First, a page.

Wireless carriers aren't joining Google and others in backing Apple's Cook in FBI encryption showdown

Some tech companies are slowly coming out of the woodwork in support of Apple (NASDAQ: AAPL) CEO Tim Cook, who yesterday posted an open letter explaining why his company is defying a California judge's order to crack an iPhone linked to the horrific San Bernardino shootings in December.

Unsurprisingly, major U.S. wireless carriers aren't among them.

WhatsApp CEO Jan Koum was among the first major players to voice support for Cook, taking to Facebook to post Cook's letter, as The Verge reported. "I have always admired Tim Cook for his stance on privacy and Apple's efforts to protect user data and couldn't agree more with everything said in their Customer Letter today," Koum wrote. "We must not allow this dangerous precedent to be set. Today our freedom and our liberty is at stake."

Koum's thoughts were echoed by Google CEO Sundar Pichai, who opted to use Twitter to back Cook. Pichai acknowledged that "law enforcement and intelligence agencies face significant challenges in protecting the public against crime and terrorism," but said forcing digital companies to hack into their offerings to let authorities access personal data could compromise users' privacy.

"We build secure products to keep your information safe and we give law enforcement access to data based on valid legal orders," Pichai wrote in a series of tweets reported by Re/code. "But that's wholly different than requiring companies to enable hacking of customer devices & data. Could be a troubling precedent."

Microsoft was less direct in its support for Cook, but CEO Satya Nadella and President and Chief Legal Officer Brad Smith each tweeted a link to a Tumblr post from Reform Government Surveillance, a consortium of companies urging governments around the world to re-examine their policies in the digital era. The group, which includes Facebook, Google, Microsoft, Yahoo and the Verizon property AOL, calls for the adoption of policies that limit government's authority to collect users' information, increases oversight of intelligence agencies, and enables businesses to publish "the number and nature of government demands for user information," among other things.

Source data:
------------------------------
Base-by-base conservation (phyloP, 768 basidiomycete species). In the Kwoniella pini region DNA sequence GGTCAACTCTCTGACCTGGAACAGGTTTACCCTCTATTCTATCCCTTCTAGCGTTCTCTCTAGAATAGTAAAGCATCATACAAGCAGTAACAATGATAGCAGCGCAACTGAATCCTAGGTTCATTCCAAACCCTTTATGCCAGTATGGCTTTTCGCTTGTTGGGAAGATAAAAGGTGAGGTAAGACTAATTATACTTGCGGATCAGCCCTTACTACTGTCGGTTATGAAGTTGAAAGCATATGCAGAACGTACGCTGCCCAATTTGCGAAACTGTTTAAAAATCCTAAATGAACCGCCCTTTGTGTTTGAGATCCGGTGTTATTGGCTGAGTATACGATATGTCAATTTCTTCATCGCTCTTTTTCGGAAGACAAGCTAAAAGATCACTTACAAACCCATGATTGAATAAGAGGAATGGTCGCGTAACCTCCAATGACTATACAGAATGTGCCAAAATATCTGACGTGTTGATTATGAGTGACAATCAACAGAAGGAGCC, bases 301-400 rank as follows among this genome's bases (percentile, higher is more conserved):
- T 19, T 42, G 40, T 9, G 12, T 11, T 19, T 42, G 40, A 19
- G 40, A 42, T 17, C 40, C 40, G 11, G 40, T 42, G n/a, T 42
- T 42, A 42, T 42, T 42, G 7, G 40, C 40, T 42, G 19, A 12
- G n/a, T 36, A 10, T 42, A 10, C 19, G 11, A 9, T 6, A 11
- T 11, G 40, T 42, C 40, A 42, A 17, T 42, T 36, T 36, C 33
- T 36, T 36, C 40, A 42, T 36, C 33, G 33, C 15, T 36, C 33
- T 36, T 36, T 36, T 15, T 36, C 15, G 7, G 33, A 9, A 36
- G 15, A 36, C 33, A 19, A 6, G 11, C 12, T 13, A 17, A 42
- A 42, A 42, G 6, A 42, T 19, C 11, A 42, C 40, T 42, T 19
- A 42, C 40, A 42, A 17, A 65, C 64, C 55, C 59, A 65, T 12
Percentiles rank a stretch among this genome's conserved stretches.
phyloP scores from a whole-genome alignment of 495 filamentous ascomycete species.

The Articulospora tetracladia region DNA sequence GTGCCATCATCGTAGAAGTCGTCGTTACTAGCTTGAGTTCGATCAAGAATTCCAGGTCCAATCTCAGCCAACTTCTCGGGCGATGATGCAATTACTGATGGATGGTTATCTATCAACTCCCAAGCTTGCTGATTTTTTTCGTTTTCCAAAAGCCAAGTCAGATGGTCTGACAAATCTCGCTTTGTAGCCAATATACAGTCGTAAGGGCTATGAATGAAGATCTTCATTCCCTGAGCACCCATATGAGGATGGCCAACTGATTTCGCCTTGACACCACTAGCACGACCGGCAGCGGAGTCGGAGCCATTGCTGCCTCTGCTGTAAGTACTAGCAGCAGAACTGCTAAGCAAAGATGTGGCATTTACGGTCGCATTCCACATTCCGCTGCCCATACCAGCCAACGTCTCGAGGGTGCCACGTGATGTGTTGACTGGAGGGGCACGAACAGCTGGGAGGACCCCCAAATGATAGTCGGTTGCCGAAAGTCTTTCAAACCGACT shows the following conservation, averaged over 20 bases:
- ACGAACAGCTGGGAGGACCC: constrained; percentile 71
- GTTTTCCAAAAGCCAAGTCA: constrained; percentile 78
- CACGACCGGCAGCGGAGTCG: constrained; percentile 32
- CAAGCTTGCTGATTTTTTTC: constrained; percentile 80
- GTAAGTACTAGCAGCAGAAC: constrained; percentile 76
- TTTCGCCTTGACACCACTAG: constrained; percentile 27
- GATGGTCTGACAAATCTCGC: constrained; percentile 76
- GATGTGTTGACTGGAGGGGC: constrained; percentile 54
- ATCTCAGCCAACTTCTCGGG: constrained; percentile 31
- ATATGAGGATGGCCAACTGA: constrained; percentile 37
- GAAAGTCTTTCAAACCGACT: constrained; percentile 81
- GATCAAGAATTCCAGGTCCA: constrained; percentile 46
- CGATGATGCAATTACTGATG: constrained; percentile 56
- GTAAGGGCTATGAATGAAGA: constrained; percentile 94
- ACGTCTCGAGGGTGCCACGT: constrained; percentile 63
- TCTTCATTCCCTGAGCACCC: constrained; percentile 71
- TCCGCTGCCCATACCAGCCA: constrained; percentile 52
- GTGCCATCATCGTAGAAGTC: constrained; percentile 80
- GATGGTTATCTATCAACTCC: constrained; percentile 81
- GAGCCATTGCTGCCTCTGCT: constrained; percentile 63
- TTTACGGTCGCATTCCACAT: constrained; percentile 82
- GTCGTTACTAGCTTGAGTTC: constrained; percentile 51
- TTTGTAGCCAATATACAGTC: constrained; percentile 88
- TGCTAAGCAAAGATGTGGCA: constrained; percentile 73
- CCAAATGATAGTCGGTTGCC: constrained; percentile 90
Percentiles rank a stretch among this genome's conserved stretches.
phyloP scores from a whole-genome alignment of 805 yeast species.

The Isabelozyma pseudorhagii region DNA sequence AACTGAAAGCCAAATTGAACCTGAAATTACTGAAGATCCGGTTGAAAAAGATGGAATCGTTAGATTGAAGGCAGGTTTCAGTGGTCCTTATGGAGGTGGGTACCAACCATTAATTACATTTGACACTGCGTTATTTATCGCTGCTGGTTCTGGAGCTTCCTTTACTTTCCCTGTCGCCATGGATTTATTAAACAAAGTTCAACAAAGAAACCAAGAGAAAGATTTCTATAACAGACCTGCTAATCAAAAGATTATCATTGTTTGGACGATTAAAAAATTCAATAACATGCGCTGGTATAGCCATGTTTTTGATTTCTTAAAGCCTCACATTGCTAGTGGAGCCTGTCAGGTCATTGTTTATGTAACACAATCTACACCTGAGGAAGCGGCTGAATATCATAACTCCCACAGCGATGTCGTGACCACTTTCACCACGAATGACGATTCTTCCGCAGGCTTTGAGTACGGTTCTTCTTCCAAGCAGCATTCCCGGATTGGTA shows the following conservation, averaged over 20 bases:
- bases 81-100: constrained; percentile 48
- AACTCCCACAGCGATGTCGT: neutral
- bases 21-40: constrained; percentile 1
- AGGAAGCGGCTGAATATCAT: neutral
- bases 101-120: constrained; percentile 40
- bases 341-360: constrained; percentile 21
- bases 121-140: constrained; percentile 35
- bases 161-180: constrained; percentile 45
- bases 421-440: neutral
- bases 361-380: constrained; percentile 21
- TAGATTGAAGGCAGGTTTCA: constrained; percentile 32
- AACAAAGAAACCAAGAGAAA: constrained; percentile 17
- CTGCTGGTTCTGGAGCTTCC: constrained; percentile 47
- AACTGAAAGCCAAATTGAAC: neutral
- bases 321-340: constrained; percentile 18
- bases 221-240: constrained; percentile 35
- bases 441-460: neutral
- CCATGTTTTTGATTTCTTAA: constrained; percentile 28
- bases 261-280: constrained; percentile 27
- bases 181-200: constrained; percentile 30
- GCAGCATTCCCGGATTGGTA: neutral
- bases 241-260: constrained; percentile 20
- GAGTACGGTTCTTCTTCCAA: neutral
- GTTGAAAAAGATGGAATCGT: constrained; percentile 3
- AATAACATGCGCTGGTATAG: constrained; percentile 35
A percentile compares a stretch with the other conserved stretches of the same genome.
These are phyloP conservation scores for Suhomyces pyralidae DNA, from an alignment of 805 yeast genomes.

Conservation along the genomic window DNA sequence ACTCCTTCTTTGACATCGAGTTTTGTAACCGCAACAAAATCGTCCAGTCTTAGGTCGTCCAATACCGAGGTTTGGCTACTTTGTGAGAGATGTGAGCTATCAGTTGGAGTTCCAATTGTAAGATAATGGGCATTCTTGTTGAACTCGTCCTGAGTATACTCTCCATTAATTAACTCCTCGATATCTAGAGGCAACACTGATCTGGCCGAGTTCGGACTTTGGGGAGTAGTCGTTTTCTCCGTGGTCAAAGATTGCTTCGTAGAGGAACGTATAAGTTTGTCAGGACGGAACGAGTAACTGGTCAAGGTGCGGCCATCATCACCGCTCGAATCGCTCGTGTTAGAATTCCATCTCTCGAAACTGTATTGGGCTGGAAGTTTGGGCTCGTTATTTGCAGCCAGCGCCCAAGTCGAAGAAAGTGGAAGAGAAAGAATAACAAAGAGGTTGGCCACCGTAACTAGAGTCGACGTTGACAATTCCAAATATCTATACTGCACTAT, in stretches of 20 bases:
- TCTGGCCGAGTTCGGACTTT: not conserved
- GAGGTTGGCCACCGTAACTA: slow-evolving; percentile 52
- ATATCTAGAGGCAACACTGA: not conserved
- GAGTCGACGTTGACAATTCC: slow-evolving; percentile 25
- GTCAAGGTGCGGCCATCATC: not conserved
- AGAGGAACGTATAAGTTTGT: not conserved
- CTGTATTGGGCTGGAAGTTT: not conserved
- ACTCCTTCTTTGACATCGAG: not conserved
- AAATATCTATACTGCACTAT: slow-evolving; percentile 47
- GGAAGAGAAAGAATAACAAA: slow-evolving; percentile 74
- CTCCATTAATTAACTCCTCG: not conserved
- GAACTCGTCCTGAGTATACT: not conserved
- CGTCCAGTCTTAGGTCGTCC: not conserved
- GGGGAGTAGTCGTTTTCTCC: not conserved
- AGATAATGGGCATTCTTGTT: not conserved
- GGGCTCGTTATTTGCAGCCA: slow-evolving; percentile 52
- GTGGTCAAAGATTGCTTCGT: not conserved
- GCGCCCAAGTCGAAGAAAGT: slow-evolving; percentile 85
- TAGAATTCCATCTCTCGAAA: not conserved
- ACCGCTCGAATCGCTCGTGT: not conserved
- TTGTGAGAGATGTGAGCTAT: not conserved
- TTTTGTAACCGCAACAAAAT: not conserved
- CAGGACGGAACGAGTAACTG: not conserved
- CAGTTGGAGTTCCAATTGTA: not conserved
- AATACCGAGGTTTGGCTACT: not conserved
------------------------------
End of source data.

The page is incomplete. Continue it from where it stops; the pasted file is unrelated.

However, when questioned by the New York Times to directly comment on Apple's position, representatives of Microsoft, Twitter and Facebook declined to comment. A spokesman for Amazon also declined to comment.

But as telecom analyst Dean Bubley pointed out on Twitter, network operators have historically been willing to work with surveillance agencies rather than push back against them. Indeed, AT&T (NYSE: T) CEO Randall Stephenson specifically called out Cook's defiance against creating "backdoors" for hacking, suggesting such positions overstep the bounds of private companies.

"I don't think it is Silicon Valley's decision to make about whether encryption is the right thing to do," Stephenson said. "I understand Tim Cook's decision, but I don't think it's his decision to make."

"I wonder if telecom ind. Will find itself on wrong side of history & public opinion without pushback against so-called 'lawful intercept,'" Bubley tweeted. "After @apple takes a principled stance on privacy & security, will be interesting to see what @gsma has to say on issue next week #MWC16."

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